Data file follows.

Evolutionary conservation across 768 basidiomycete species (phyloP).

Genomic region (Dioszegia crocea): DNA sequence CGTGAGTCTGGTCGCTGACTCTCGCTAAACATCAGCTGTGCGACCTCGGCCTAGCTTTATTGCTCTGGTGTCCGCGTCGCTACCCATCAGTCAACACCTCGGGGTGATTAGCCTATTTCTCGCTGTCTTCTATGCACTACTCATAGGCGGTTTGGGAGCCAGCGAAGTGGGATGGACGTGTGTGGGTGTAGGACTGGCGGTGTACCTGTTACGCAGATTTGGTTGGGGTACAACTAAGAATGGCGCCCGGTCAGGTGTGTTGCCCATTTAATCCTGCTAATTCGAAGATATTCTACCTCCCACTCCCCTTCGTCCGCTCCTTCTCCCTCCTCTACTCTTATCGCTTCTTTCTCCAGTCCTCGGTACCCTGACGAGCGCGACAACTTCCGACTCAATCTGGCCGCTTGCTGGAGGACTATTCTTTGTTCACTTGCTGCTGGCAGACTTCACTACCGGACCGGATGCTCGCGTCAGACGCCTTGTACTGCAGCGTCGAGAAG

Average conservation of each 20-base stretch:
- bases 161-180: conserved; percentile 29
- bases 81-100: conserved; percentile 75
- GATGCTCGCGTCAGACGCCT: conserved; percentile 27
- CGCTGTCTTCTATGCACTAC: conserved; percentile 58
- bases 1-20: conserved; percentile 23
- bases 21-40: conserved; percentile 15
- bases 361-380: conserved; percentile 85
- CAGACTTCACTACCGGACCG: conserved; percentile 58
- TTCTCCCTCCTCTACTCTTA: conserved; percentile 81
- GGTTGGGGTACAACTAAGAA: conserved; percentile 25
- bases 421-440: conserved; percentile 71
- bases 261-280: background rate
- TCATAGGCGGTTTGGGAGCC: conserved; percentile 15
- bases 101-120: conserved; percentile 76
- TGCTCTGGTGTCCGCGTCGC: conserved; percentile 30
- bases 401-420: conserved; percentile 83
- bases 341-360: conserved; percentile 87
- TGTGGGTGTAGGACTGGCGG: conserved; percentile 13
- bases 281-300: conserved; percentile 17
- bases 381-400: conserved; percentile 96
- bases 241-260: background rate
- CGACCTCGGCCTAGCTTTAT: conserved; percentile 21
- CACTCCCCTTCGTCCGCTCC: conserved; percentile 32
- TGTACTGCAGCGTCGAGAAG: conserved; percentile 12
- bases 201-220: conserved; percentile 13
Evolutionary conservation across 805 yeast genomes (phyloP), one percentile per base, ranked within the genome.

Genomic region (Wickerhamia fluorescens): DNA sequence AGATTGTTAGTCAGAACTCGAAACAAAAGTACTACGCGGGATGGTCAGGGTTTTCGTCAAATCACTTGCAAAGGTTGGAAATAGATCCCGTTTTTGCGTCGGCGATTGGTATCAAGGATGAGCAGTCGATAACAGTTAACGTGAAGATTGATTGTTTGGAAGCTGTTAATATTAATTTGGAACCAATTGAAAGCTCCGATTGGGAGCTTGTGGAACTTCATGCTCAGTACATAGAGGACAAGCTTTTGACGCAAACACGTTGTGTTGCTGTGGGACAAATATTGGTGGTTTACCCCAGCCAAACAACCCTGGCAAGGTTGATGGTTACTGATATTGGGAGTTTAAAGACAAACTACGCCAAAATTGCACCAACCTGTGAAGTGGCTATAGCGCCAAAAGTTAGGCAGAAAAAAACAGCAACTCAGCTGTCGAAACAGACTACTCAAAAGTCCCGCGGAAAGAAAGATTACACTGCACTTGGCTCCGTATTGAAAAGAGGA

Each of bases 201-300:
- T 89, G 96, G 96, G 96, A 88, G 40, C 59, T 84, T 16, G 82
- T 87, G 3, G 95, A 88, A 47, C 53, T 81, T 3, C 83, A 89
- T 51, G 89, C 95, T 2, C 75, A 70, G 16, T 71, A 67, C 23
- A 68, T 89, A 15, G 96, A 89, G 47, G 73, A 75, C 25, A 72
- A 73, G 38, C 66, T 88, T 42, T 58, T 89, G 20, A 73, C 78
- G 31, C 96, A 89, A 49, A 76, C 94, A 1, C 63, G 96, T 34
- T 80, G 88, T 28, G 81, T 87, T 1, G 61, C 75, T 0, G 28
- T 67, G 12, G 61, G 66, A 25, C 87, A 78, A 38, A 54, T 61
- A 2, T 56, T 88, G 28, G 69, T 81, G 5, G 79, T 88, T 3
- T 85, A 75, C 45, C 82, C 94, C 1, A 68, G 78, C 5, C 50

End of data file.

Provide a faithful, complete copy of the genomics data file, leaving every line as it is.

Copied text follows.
Evolutionary conservation across 768 basidiomycete species (phyloP).

Genomic region (Dioszegia crocea): DNA sequence CGTGAGTCTGGTCGCTGACTCTCGCTAAACATCAGCTGTGCGACCTCGGCCTAGCTTTATTGCTCTGGTGTCCGCGTCGCTACCCATCAGTCAACACCTCGGGGTGATTAGCCTATTTCTCGCTGTCTTCTATGCACTACTCATAGGCGGTTTGGGAGCCAGCGAAGTGGGATGGACGTGTGTGGGTGTAGGACTGGCGGTGTACCTGTTACGCAGATTTGGTTGGGGTACAACTAAGAATGGCGCCCGGTCAGGTGTGTTGCCCATTTAATCCTGCTAATTCGAAGATATTCTACCTCCCACTCCCCTTCGTCCGCTCCTTCTCCCTCCTCTACTCTTATCGCTTCTTTCTCCAGTCCTCGGTACCCTGACGAGCGCGACAACTTCCGACTCAATCTGGCCGCTTGCTGGAGGACTATTCTTTGTTCACTTGCTGCTGGCAGACTTCACTACCGGACCGGATGCTCGCGTCAGACGCCTTGTACTGCAGCGTCGAGAAG

Average conservation of each 20-base stretch:
- bases 161-180: conserved; percentile 29
- bases 81-100: conserved; percentile 75
- GATGCTCGCGTCAGACGCCT: conserved; percentile 27
- CGCTGTCTTCTATGCACTAC: conserved; percentile 58
- bases 1-20: conserved; percentile 23
- bases 21-40: conserved; percentile 15
- bases 361-380: conserved; percentile 85
- CAGACTTCACTACCGGACCG: conserved; percentile 58
- TTCTCCCTCCTCTACTCTTA: conserved; percentile 81
- GGTTGGGGTACAACTAAGAA: conserved; percentile 25
- bases 421-440: conserved; percentile 71
- bases 261-280: background rate
- TCATAGGCGGTTTGGGAGCC: conserved; percentile 15
- bases 101-120: conserved; percentile 76
- TGCTCTGGTGTCCGCGTCGC: conserved; percentile 30
- bases 401-420: conserved; percentile 83
- bases 341-360: conserved; percentile 87
- TGTGGGTGTAGGACTGGCGG: conserved; percentile 13
- bases 281-300: conserved; percentile 17
- bases 381-400: conserved; percentile 96
- bases 241-260: background rate
- CGACCTCGGCCTAGCTTTAT: conserved; percentile 21
- CACTCCCCTTCGTCCGCTCC: conserved; percentile 32
- TGTACTGCAGCGTCGAGAAG: conserved; percentile 12
- bases 201-220: conserved; percentile 13
Evolutionary conservation across 805 yeast genomes (phyloP), one percentile per base, ranked within the genome.

Genomic region (Wickerhamia fluorescens): DNA sequence AGATTGTTAGTCAGAACTCGAAACAAAAGTACTACGCGGGATGGTCAGGGTTTTCGTCAAATCACTTGCAAAGGTTGGAAATAGATCCCGTTTTTGCGTCGGCGATTGGTATCAAGGATGAGCAGTCGATAACAGTTAACGTGAAGATTGATTGTTTGGAAGCTGTTAATATTAATTTGGAACCAATTGAAAGCTCCGATTGGGAGCTTGTGGAACTTCATGCTCAGTACATAGAGGACAAGCTTTTGACGCAAACACGTTGTGTTGCTGTGGGACAAATATTGGTGGTTTACCCCAGCCAAACAACCCTGGCAAGGTTGATGGTTACTGATATTGGGAGTTTAAAGACAAACTACGCCAAAATTGCACCAACCTGTGAAGTGGCTATAGCGCCAAAAGTTAGGCAGAAAAAAACAGCAACTCAGCTGTCGAAACAGACTACTCAAAAGTCCCGCGGAAAGAAAGATTACACTGCACTTGGCTCCGTATTGAAAAGAGGA

Each of bases 201-300:
- T 89, G 96, G 96, G 96, A 88, G 40, C 59, T 84, T 16, G 82
- T 87, G 3, G 95, A 88, A 47, C 53, T 81, T 3, C 83, A 89
- T 51, G 89, C 95, T 2, C 75, A 70, G 16, T 71, A 67, C 23
- A 68, T 89, A 15, G 96, A 89, G 47, G 73, A 75, C 25, A 72
- A 73, G 38, C 66, T 88, T 42, T 58, T 89, G 20, A 73, C 78
- G 31, C 96, A 89, A 49, A 76, C 94, A 1, C 63, G 96, T 34
- T 80, G 88, T 28, G 81, T 87, T 1, G 61, C 75, T 0, G 28
- T 67, G 12, G 61, G 66, A 25, C 87, A 78, A 38, A 54, T 61
- A 2, T 56, T 88, G 28, G 69, T 81, G 5, G 79, T 88, T 3
- T 85, A 75, C 45, C 82, C 94, C 1, A 68, G 78, C 5, C 50